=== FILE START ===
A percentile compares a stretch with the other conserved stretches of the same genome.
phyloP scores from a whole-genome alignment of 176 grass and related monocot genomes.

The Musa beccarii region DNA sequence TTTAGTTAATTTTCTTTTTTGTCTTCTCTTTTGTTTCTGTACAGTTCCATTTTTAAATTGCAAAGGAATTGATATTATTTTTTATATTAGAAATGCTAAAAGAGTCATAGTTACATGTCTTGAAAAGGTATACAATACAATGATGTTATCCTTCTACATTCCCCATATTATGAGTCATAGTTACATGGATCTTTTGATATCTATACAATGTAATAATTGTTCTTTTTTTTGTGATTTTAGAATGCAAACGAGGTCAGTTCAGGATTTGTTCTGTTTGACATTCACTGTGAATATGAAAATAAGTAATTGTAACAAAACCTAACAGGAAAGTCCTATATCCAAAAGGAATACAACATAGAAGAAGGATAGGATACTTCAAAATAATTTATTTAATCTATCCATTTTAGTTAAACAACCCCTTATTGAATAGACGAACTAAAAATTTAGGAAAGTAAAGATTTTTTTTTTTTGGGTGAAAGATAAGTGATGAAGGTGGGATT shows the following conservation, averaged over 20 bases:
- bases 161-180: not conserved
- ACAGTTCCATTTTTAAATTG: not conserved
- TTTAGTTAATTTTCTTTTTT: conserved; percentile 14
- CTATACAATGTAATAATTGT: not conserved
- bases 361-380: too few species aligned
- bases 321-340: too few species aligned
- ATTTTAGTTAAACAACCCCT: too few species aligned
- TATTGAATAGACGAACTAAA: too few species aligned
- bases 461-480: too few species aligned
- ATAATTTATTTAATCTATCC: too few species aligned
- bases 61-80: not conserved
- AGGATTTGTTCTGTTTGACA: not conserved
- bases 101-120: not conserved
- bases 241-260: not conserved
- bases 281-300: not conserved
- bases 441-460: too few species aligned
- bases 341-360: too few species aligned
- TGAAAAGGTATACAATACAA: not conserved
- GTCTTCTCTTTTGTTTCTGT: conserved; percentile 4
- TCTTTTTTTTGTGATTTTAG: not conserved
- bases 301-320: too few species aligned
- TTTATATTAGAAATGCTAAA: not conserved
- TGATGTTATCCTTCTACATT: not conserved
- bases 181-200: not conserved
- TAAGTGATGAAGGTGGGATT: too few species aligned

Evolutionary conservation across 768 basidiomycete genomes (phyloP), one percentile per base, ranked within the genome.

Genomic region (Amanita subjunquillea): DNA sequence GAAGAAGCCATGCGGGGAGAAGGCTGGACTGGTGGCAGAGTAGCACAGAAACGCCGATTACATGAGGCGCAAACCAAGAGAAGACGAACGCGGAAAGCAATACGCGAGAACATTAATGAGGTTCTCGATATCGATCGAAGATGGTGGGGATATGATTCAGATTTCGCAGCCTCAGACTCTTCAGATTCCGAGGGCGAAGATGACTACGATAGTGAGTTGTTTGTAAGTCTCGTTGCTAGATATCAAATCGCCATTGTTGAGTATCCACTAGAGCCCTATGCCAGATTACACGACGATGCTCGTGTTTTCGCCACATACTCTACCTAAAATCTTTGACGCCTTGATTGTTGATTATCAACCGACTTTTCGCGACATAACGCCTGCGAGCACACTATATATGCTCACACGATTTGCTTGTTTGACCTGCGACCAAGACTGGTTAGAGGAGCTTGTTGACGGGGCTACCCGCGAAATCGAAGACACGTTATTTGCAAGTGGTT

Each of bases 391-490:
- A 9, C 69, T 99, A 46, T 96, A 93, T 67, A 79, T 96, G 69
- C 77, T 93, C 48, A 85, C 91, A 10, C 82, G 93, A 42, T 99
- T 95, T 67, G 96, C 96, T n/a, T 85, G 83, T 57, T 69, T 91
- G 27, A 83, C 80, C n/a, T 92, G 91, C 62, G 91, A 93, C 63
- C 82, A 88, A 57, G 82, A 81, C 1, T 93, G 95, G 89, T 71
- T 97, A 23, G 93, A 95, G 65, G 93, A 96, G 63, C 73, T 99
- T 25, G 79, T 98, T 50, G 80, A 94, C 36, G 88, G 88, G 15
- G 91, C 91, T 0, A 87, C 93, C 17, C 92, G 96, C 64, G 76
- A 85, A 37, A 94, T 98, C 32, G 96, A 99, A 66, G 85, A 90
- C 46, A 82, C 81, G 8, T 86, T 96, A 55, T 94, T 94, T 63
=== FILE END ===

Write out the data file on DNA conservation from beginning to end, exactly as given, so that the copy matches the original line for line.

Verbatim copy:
A percentile compares a stretch with the other conserved stretches of the same genome.
phyloP scores from a whole-genome alignment of 176 grass and related monocot genomes.

The Musa beccarii region DNA sequence TTTAGTTAATTTTCTTTTTTGTCTTCTCTTTTGTTTCTGTACAGTTCCATTTTTAAATTGCAAAGGAATTGATATTATTTTTTATATTAGAAATGCTAAAAGAGTCATAGTTACATGTCTTGAAAAGGTATACAATACAATGATGTTATCCTTCTACATTCCCCATATTATGAGTCATAGTTACATGGATCTTTTGATATCTATACAATGTAATAATTGTTCTTTTTTTTGTGATTTTAGAATGCAAACGAGGTCAGTTCAGGATTTGTTCTGTTTGACATTCACTGTGAATATGAAAATAAGTAATTGTAACAAAACCTAACAGGAAAGTCCTATATCCAAAAGGAATACAACATAGAAGAAGGATAGGATACTTCAAAATAATTTATTTAATCTATCCATTTTAGTTAAACAACCCCTTATTGAATAGACGAACTAAAAATTTAGGAAAGTAAAGATTTTTTTTTTTTGGGTGAAAGATAAGTGATGAAGGTGGGATT shows the following conservation, averaged over 20 bases:
- bases 161-180: not conserved
- ACAGTTCCATTTTTAAATTG: not conserved
- TTTAGTTAATTTTCTTTTTT: conserved; percentile 14
- CTATACAATGTAATAATTGT: not conserved
- bases 361-380: too few species aligned
- bases 321-340: too few species aligned
- ATTTTAGTTAAACAACCCCT: too few species aligned
- TATTGAATAGACGAACTAAA: too few species aligned
- bases 461-480: too few species aligned
- ATAATTTATTTAATCTATCC: too few species aligned
- bases 61-80: not conserved
- AGGATTTGTTCTGTTTGACA: not conserved
- bases 101-120: not conserved
- bases 241-260: not conserved
- bases 281-300: not conserved
- bases 441-460: too few species aligned
- bases 341-360: too few species aligned
- TGAAAAGGTATACAATACAA: not conserved
- GTCTTCTCTTTTGTTTCTGT: conserved; percentile 4
- TCTTTTTTTTGTGATTTTAG: not conserved
- bases 301-320: too few species aligned
- TTTATATTAGAAATGCTAAA: not conserved
- TGATGTTATCCTTCTACATT: not conserved
- bases 181-200: not conserved
- TAAGTGATGAAGGTGGGATT: too few species aligned

Evolutionary conservation across 768 basidiomycete genomes (phyloP), one percentile per base, ranked within the genome.

Genomic region (Amanita subjunquillea): DNA sequence GAAGAAGCCATGCGGGGAGAAGGCTGGACTGGTGGCAGAGTAGCACAGAAACGCCGATTACATGAGGCGCAAACCAAGAGAAGACGAACGCGGAAAGCAATACGCGAGAACATTAATGAGGTTCTCGATATCGATCGAAGATGGTGGGGATATGATTCAGATTTCGCAGCCTCAGACTCTTCAGATTCCGAGGGCGAAGATGACTACGATAGTGAGTTGTTTGTAAGTCTCGTTGCTAGATATCAAATCGCCATTGTTGAGTATCCACTAGAGCCCTATGCCAGATTACACGACGATGCTCGTGTTTTCGCCACATACTCTACCTAAAATCTTTGACGCCTTGATTGTTGATTATCAACCGACTTTTCGCGACATAACGCCTGCGAGCACACTATATATGCTCACACGATTTGCTTGTTTGACCTGCGACCAAGACTGGTTAGAGGAGCTTGTTGACGGGGCTACCCGCGAAATCGAAGACACGTTATTTGCAAGTGGTT

Each of bases 391-490:
- A 9, C 69, T 99, A 46, T 96, A 93, T 67, A 79, T 96, G 69
- C 77, T 93, C 48, A 85, C 91, A 10, C 82, G 93, A 42, T 99
- T 95, T 67, G 96, C 96, T n/a, T 85, G 83, T 57, T 69, T 91
- G 27, A 83, C 80, C n/a, T 92, G 91, C 62, G 91, A 93, C 63
- C 82, A 88, A 57, G 82, A 81, C 1, T 93, G 95, G 89, T 71
- T 97, A 23, G 93, A 95, G 65, G 93, A 96, G 63, C 73, T 99
- T 25, G 79, T 98, T 50, G 80, A 94, C 36, G 88, G 88, G 15
- G 91, C 91, T 0, A 87, C 93, C 17, C 92, G 96, C 64, G 76
- A 85, A 37, A 94, T 98, C 32, G 96, A 99, A 66, G 85, A 90
- C 46, A 82, C 81, G 8, T 86, T 96, A 55, T 94, T 94, T 63